Author : Soumya Bhowmick

Expert Speak India Matters
Published on Jul 21, 2020

Despite having a dedicated goal towards achieving Gender Equality — SDG 5 — disadvantageous positions for women and girls get flagged in each realm of the sustainability objectives.

COVID-19: Need for an overarching gender agenda in the SDGs

The 17 Sustainable Development Goals (SDGs) were envisaged by the UN to provide a platform for inclusive, universal, locally-focused, technologically-driven and integrated development. One of the main cornerstones of the SDGs is that ‘no one is left behind’ and all stakeholders are engaged. However, despite having a dedicated goal towards achieving Gender Equality (SDG 5), disadvantageous positions for women and girls get flagged in each realm of the sustainability objectives. This is of utmost importance in the light of the COVID-19 pandemic — which has lopsided effects across genders in most countries, including India. The following SDGs table depicts the gender issues as an equity concern across different domains.

Table: Gendered perspective on the SDGs

SDGs Relevant Estimates
SDG 1: No Poverty Women and girls around the world are 4 percent more likely than men and boys to live in extreme poverty and the risk rises to 25 percent for women aged between 25 to 34.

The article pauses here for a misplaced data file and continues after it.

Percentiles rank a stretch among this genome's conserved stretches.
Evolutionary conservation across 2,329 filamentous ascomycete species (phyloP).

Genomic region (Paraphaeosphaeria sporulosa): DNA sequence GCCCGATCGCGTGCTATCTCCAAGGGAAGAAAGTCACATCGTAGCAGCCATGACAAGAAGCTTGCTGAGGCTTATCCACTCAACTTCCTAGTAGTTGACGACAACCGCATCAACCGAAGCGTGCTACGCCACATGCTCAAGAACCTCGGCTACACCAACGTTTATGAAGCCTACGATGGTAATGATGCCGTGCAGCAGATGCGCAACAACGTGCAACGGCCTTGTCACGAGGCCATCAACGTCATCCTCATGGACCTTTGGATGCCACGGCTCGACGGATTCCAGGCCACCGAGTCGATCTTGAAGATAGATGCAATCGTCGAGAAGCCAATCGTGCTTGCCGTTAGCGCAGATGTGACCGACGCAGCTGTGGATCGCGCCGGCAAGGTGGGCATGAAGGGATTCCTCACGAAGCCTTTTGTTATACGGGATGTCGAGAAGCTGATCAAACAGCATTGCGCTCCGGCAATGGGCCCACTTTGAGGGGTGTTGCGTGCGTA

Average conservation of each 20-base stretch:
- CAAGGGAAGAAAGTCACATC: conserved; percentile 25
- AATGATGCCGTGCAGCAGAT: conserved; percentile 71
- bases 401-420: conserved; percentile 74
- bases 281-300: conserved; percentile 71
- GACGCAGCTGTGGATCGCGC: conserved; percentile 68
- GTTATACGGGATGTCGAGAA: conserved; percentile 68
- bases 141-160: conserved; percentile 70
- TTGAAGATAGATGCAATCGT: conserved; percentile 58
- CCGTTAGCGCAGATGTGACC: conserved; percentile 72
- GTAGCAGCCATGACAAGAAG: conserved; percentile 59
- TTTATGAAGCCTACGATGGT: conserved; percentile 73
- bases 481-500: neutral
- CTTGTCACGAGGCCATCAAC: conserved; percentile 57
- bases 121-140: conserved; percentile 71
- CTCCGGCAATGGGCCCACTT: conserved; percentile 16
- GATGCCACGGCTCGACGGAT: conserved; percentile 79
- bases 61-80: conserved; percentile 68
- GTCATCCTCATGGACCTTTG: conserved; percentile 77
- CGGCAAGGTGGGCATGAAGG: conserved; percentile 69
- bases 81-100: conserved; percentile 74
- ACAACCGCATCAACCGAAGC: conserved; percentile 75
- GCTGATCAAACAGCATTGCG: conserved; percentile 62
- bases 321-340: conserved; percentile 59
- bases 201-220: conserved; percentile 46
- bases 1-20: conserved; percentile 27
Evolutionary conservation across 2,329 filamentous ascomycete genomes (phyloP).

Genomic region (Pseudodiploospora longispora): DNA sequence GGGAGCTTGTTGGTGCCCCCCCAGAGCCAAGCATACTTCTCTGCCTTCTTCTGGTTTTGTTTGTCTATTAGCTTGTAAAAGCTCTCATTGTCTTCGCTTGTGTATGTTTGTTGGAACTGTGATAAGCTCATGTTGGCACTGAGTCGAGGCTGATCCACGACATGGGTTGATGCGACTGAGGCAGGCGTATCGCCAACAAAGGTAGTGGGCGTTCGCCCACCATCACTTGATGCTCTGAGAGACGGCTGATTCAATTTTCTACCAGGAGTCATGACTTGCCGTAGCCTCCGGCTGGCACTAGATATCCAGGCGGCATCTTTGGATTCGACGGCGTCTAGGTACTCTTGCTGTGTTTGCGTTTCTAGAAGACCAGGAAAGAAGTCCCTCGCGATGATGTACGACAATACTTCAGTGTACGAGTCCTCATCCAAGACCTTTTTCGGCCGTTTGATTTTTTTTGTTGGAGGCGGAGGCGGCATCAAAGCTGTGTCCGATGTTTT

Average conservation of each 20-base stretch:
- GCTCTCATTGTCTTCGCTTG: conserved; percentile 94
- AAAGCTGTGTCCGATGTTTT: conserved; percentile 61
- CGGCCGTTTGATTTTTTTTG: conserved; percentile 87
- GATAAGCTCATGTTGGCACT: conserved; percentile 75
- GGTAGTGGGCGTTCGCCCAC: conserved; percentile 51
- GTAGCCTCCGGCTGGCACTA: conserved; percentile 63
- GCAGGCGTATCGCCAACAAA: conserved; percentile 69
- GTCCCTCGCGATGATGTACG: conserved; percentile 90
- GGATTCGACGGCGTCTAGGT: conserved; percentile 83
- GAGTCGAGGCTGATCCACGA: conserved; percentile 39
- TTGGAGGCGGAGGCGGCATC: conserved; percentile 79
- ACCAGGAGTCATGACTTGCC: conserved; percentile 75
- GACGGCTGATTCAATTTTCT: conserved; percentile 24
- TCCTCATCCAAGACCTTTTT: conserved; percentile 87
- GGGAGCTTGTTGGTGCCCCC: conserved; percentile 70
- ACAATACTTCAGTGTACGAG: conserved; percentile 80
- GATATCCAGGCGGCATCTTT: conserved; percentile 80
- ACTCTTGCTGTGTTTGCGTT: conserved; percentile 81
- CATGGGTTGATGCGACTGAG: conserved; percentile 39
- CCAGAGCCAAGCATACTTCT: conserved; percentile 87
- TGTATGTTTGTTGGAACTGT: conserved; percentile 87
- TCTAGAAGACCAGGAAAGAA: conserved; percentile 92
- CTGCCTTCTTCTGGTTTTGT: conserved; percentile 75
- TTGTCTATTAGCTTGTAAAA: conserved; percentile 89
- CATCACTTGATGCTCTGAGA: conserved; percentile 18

SDG 2: Zero Hunger Globally, women have a 10 percent higher risk of experiencing food insecurity than men.
SDG 3: Good Health and Well-Being Nearly 300,000 women die from complications related to pregnancy and childbirth in a year.
SDG 4: Quality Education Nearly 15 million girls relative to 10 million boys of primary school age are out of school.
SDG 5: Gender Equality Worldwide only 1 in 4 parliamentary seats are held by women.
SDG 6: Clean Water and Sanitation Women and girls spend nearly a total of 200 million hours every day collecting water.
SDG 7: Affordable and Clean Energy Globally, nearly 3 billion people lack access to clean fuel. Women and children are adversely impacted since they are main procurers and users of household energy.
SDG 8: Decent Work and Economic Growth Labour force participation rate of women aged 25 to 54 is 55 percent while it is 94 percent for men in the same age group.
SDG 9: Industry, Innovation and Infrastructure On average, only 28.8 percent of the world’s researchers are women.
SDG 10: Reduced Inequalities Assessment of migration policies indicated that 71 percent countries impose restrictions on spouses and partners (mostly women) joining migrants.